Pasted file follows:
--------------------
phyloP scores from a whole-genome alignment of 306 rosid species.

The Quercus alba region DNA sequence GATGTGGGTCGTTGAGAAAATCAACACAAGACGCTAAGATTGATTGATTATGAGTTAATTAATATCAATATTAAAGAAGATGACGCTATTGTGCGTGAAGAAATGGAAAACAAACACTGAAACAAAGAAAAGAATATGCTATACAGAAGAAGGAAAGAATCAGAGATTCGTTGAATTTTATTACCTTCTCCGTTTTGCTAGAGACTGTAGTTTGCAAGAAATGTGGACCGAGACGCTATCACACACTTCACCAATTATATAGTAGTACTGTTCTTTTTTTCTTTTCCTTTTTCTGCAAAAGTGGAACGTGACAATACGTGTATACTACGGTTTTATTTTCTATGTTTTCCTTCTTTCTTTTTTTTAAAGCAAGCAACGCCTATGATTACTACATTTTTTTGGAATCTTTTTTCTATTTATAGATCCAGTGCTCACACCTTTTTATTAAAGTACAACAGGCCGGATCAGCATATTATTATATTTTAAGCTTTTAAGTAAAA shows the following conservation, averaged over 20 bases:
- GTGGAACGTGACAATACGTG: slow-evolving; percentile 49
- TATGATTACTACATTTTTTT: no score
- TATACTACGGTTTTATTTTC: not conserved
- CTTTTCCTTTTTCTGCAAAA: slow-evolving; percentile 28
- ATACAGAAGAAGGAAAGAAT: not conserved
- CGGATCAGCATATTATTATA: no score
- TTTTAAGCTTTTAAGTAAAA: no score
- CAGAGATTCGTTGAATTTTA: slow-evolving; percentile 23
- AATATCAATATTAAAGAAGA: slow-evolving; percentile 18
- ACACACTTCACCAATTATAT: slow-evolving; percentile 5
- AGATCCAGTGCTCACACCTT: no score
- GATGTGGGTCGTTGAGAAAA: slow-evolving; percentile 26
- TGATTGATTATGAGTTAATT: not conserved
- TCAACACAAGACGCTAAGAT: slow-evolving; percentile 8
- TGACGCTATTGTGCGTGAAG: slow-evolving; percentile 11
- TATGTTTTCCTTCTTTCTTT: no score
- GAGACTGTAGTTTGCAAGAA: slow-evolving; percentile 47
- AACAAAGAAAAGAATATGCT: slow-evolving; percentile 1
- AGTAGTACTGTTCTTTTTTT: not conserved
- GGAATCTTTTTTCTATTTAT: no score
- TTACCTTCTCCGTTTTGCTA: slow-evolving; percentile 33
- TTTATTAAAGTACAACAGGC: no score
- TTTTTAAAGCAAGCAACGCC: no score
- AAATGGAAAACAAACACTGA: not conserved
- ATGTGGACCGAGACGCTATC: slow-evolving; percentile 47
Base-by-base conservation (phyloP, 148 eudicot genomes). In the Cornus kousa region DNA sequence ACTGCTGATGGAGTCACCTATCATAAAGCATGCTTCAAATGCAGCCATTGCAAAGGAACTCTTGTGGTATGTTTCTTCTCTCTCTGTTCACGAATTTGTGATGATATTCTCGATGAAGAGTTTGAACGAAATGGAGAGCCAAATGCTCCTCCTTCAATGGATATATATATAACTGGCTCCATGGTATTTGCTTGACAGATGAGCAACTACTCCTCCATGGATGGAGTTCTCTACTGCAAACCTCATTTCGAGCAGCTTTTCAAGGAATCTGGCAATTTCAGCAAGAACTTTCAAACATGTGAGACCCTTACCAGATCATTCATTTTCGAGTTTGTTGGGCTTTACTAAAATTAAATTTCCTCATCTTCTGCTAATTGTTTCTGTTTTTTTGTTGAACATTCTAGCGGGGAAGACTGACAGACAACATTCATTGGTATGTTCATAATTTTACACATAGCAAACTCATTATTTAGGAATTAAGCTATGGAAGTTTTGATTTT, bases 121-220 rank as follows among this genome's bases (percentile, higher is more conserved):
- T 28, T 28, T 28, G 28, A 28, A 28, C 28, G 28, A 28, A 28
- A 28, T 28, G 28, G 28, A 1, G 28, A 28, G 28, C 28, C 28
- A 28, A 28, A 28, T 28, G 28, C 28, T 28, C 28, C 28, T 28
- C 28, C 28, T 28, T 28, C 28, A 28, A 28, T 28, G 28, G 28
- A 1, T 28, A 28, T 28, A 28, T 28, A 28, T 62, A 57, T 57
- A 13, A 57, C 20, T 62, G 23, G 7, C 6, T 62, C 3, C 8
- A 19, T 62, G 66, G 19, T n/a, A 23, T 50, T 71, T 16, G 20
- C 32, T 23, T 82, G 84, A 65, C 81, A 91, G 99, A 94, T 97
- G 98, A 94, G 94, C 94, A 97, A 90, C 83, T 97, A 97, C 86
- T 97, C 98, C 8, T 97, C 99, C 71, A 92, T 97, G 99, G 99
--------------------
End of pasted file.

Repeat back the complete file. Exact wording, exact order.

phyloP scores from a whole-genome alignment of 306 rosid species.

The Quercus alba region DNA sequence GATGTGGGTCGTTGAGAAAATCAACACAAGACGCTAAGATTGATTGATTATGAGTTAATTAATATCAATATTAAAGAAGATGACGCTATTGTGCGTGAAGAAATGGAAAACAAACACTGAAACAAAGAAAAGAATATGCTATACAGAAGAAGGAAAGAATCAGAGATTCGTTGAATTTTATTACCTTCTCCGTTTTGCTAGAGACTGTAGTTTGCAAGAAATGTGGACCGAGACGCTATCACACACTTCACCAATTATATAGTAGTACTGTTCTTTTTTTCTTTTCCTTTTTCTGCAAAAGTGGAACGTGACAATACGTGTATACTACGGTTTTATTTTCTATGTTTTCCTTCTTTCTTTTTTTTAAAGCAAGCAACGCCTATGATTACTACATTTTTTTGGAATCTTTTTTCTATTTATAGATCCAGTGCTCACACCTTTTTATTAAAGTACAACAGGCCGGATCAGCATATTATTATATTTTAAGCTTTTAAGTAAAA shows the following conservation, averaged over 20 bases:
- GTGGAACGTGACAATACGTG: slow-evolving; percentile 49
- TATGATTACTACATTTTTTT: no score
- TATACTACGGTTTTATTTTC: not conserved
- CTTTTCCTTTTTCTGCAAAA: slow-evolving; percentile 28
- ATACAGAAGAAGGAAAGAAT: not conserved
- CGGATCAGCATATTATTATA: no score
- TTTTAAGCTTTTAAGTAAAA: no score
- CAGAGATTCGTTGAATTTTA: slow-evolving; percentile 23
- AATATCAATATTAAAGAAGA: slow-evolving; percentile 18
- ACACACTTCACCAATTATAT: slow-evolving; percentile 5
- AGATCCAGTGCTCACACCTT: no score
- GATGTGGGTCGTTGAGAAAA: slow-evolving; percentile 26
- TGATTGATTATGAGTTAATT: not conserved
- TCAACACAAGACGCTAAGAT: slow-evolving; percentile 8
- TGACGCTATTGTGCGTGAAG: slow-evolving; percentile 11
- TATGTTTTCCTTCTTTCTTT: no score
- GAGACTGTAGTTTGCAAGAA: slow-evolving; percentile 47
- AACAAAGAAAAGAATATGCT: slow-evolving; percentile 1
- AGTAGTACTGTTCTTTTTTT: not conserved
- GGAATCTTTTTTCTATTTAT: no score
- TTACCTTCTCCGTTTTGCTA: slow-evolving; percentile 33
- TTTATTAAAGTACAACAGGC: no score
- TTTTTAAAGCAAGCAACGCC: no score
- AAATGGAAAACAAACACTGA: not conserved
- ATGTGGACCGAGACGCTATC: slow-evolving; percentile 47
Base-by-base conservation (phyloP, 148 eudicot genomes). In the Cornus kousa region DNA sequence ACTGCTGATGGAGTCACCTATCATAAAGCATGCTTCAAATGCAGCCATTGCAAAGGAACTCTTGTGGTATGTTTCTTCTCTCTCTGTTCACGAATTTGTGATGATATTCTCGATGAAGAGTTTGAACGAAATGGAGAGCCAAATGCTCCTCCTTCAATGGATATATATATAACTGGCTCCATGGTATTTGCTTGACAGATGAGCAACTACTCCTCCATGGATGGAGTTCTCTACTGCAAACCTCATTTCGAGCAGCTTTTCAAGGAATCTGGCAATTTCAGCAAGAACTTTCAAACATGTGAGACCCTTACCAGATCATTCATTTTCGAGTTTGTTGGGCTTTACTAAAATTAAATTTCCTCATCTTCTGCTAATTGTTTCTGTTTTTTTGTTGAACATTCTAGCGGGGAAGACTGACAGACAACATTCATTGGTATGTTCATAATTTTACACATAGCAAACTCATTATTTAGGAATTAAGCTATGGAAGTTTTGATTTT, bases 121-220 rank as follows among this genome's bases (percentile, higher is more conserved):
- T 28, T 28, T 28, G 28, A 28, A 28, C 28, G 28, A 28, A 28
- A 28, T 28, G 28, G 28, A 1, G 28, A 28, G 28, C 28, C 28
- A 28, A 28, A 28, T 28, G 28, C 28, T 28, C 28, C 28, T 28
- C 28, C 28, T 28, T 28, C 28, A 28, A 28, T 28, G 28, G 28
- A 1, T 28, A 28, T 28, A 28, T 28, A 28, T 62, A 57, T 57
- A 13, A 57, C 20, T 62, G 23, G 7, C 6, T 62, C 3, C 8
- A 19, T 62, G 66, G 19, T n/a, A 23, T 50, T 71, T 16, G 20
- C 32, T 23, T 82, G 84, A 65, C 81, A 91, G 99, A 94, T 97
- G 98, A 94, G 94, C 94, A 97, A 90, C 83, T 97, A 97, C 86
- T 97, C 98, C 8, T 97, C 99, C 71, A 92, T 97, G 99, G 99